City Commits To Major Jamaica Bay Improvements
Mayor Bloomberg, the City Department of Environmental Protection, the State Department of Environmental Conservation, and four environmental groups last week announced an agreement in-principle to significantly improve the health of Jamaica Bay through major sewage treatment plant upgrades and investments in marsh restoration.
“Today marks a new beginning for Jamaica Bay – an amazing recreational and economic resource for New Yorkers,” said Lawrence Levine, staff attorney for the Natural Resources Defense Council (NRDC). “The city has committed to address the biggest source of pollution that has plagued Jamaica Bay for decades. We look forward to continuing to work with Mayor Bloomberg and Commissioner Holloway to turn today’s historic commitments into reality.”
“Jamaica Bay is without question one of the most bountiful wildlife habitats in the entire Northeast,” said the mayor. “It is important to the people who live in the area for its rich biodiversity, the recreation it offers, and the protection the marshlands provide from flooding.”
This announcement follows months of intensive negotiations among the city, state, and environmental groups represented by the NRDC as legal counsel — plus Jamaica Bay Eco Watchers, American Littoral Society and NY/NJ Baykeeper — over alleged permit violations at four city sewage treatment plants, which currently discharge levels of nitrogen pollution into Jamaica Bay that are among the highest in the world.
Last Thursday’s announcement is a critical milestone in the effort to restore the Bay. The groups will continue over the next several months to work with the city and state to finalize the agreement, in a way that ensures long-term implementation of a 10-year water quality improvement plan and can help secure federal funding to back up the city’s efforts.
Specifically, the agreement-in-principle announced today includes commitments from the city to:
• Upgrade four sewage treatment plants — including the one at Ralph and Flatlands avenues — to drastically reduce nitrogen discharges to the bay, on a schedule running through 2020
• Spend at least $15 million on marsh restoration over the next five years;
• Resolve a long-running dispute over the city’s Clean Water Act permits by agreeing to new, stricter permit terms that will lock in the treatment plant upgrades, and the resulting water quality improvements, into the future
• Improve water quality monitoring in the bay, which may include using new equipment to provide continuous, realtime information on conditions in the bay.
Nitrogen discharges from the sewage treatment plants are the biggest cause of the severe water quality problems in Jamaica Bay. The plants discharge nearly 40,000 pounds of nitrogen into the bay daily, which cause harmful algae blooms that frequently render portions of the bay inhospitable to marine life and unusable for people. There is also mounting evidence that elevated nitrogen levels contribute to the rapid and accelerating loss of the bay’s signature marshlands, which provide not only invaluable wildlife habitat but also shoreline erosion control and a protective flood barrier to the neighborhoods ringing the bay.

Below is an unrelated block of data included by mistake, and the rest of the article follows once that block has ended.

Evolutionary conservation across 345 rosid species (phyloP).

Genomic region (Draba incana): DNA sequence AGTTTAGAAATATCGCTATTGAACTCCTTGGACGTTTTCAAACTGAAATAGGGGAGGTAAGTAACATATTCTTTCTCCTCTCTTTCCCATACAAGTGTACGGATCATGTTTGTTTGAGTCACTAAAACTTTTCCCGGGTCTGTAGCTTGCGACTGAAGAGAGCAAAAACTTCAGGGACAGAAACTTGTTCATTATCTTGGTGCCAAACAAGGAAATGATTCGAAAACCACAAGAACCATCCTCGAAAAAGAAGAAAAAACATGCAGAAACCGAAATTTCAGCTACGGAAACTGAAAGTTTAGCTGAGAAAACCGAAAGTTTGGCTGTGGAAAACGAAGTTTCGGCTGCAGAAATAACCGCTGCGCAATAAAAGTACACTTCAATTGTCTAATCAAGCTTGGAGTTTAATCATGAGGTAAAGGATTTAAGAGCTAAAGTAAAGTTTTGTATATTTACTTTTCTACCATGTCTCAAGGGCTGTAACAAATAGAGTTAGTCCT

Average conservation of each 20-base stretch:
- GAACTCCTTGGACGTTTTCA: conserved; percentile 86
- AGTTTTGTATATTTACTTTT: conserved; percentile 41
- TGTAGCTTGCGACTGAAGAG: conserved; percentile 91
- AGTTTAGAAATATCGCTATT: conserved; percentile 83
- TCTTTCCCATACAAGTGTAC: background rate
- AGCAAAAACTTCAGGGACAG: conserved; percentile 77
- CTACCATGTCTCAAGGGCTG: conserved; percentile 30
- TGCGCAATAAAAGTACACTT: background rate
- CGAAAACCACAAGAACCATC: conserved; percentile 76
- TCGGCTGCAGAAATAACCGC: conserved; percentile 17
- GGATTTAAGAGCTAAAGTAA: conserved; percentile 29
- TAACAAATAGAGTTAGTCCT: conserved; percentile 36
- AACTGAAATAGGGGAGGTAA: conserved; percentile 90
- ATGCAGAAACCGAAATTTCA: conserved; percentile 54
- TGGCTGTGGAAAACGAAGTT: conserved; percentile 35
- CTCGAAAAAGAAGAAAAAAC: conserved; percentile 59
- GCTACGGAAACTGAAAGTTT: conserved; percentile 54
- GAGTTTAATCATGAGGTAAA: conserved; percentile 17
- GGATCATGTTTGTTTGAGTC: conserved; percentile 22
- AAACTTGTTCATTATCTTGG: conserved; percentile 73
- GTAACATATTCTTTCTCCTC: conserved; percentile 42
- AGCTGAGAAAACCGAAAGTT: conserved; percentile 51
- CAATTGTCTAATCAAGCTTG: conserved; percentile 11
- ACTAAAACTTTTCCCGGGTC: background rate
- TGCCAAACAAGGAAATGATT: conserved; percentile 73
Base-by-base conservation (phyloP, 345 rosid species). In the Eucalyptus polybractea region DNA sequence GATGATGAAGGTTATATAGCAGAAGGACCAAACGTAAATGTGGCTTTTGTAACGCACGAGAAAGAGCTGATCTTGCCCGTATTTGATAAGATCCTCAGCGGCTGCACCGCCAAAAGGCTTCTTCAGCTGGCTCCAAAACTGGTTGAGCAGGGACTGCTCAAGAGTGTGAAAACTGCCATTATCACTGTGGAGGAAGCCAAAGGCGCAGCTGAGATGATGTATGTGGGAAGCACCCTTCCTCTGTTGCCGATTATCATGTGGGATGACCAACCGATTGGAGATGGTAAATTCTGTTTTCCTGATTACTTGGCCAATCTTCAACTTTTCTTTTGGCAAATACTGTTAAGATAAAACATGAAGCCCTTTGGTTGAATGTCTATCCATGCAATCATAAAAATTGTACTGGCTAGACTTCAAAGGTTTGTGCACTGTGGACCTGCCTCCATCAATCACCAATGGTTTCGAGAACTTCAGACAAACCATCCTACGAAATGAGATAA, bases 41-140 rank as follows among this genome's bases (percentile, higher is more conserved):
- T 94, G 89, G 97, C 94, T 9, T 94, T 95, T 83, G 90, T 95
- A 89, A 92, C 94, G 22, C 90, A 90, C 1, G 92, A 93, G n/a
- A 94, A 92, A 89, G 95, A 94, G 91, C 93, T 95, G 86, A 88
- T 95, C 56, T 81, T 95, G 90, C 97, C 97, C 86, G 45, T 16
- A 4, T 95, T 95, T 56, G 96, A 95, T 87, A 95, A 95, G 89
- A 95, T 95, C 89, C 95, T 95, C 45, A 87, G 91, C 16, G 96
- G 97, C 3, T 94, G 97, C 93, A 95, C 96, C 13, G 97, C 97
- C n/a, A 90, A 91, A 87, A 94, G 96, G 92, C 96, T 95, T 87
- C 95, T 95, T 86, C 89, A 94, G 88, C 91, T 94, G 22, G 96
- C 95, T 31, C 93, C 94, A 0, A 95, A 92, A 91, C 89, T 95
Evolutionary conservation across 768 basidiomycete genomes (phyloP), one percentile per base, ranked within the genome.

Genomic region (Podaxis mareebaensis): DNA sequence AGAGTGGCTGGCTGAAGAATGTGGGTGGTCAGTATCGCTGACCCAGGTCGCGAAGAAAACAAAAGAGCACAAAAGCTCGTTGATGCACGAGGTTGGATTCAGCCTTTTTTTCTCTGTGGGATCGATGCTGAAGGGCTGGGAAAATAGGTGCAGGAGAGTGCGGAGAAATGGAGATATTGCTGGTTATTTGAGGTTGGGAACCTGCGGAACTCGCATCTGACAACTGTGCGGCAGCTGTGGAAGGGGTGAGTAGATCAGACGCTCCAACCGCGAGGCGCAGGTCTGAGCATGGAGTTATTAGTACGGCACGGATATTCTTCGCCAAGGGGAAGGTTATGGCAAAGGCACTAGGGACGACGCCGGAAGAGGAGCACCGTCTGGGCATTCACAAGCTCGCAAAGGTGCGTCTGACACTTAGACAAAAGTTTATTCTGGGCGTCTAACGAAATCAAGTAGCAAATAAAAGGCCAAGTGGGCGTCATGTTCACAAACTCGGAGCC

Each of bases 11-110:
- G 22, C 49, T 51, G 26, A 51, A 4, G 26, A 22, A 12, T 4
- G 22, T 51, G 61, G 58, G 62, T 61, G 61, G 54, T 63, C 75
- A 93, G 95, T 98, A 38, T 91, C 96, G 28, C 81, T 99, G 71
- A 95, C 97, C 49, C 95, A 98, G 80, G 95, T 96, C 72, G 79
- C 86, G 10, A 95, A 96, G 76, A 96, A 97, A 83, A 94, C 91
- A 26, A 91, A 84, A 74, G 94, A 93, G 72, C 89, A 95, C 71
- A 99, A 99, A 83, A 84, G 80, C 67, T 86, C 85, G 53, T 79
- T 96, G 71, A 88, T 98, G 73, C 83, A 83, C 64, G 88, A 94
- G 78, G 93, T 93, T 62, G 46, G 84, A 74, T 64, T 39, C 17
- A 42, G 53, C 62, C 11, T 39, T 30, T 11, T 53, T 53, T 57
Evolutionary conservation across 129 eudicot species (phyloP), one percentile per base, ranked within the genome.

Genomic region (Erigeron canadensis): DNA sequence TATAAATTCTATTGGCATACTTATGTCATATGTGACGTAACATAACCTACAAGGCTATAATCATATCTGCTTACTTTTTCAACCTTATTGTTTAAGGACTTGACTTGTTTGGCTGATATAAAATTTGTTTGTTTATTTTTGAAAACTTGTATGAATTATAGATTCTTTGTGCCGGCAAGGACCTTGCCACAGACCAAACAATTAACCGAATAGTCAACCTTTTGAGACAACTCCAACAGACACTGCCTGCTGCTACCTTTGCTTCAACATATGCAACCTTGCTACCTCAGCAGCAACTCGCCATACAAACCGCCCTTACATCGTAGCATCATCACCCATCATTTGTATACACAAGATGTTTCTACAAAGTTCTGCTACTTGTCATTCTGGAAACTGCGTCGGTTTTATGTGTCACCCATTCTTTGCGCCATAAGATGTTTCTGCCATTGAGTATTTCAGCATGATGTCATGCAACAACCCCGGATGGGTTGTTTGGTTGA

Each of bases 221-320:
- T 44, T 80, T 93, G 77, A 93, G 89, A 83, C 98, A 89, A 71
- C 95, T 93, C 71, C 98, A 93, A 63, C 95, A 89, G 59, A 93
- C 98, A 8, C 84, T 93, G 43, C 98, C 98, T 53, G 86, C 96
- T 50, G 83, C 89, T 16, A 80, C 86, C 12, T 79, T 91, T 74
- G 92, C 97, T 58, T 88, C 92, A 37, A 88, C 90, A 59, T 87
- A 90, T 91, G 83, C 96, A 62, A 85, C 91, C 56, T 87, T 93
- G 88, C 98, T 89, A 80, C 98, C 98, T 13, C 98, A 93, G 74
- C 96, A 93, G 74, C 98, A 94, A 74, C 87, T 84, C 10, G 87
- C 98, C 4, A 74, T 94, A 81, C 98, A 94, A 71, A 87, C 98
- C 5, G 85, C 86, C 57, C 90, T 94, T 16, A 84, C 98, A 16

Jamaica Bay is considered the crown jewel of the city’s ecological resources, with more than 25,000 acres of water, marsh, meadowland, beaches, dunes and forests in Brooklyn and Queens. The bay is a diverse ecological resource that supports multiple habitats, including open water, salt marshes, grasslands, coastal woodlands, maritime shrublands, and brackish and freshwater wetlands. These habitats support 91 fish species, 325 species of birds, and many reptile, amphibian, and small mammal species.
It is also home to various endangered and threatened species – from sea turtles to peregrine falcons. More than a half million New Yorkers live near Jamaica Bay, which is a popular fishing and boating area.
Dan Mundy of Jamaica Bay Eco Watchers said, “The upgrades to the wastewater treatment plants that this agreement will require will ensure significant nitrogen loading reductions are achieved at this critical juncture in the future of Jamaica Bay.”
“Jamaica Bay is a national treasure that has been degraded and put at risk because of excessive pollutants harming its delicate tidal ecosystem,” said New York State Department of Environmental Conservation Commissioner Grannis. “This agreement puts in place a critical and comprehensive program to bring back the bay – improving water quality, restoring it as a premier wildlife refuge, and continuing to provide generations of New Yorkers with a refuge of their own.”
“This agreement holds great promise to bring cleaner water to Jamaica Bay,” said Don Riepe, Director of American Littoral Society, Northeast Chapter. “We are encouraged by our discussions over the last several months and the work we’ve been able to do with the city towards cleaning up serious sources of pollution.”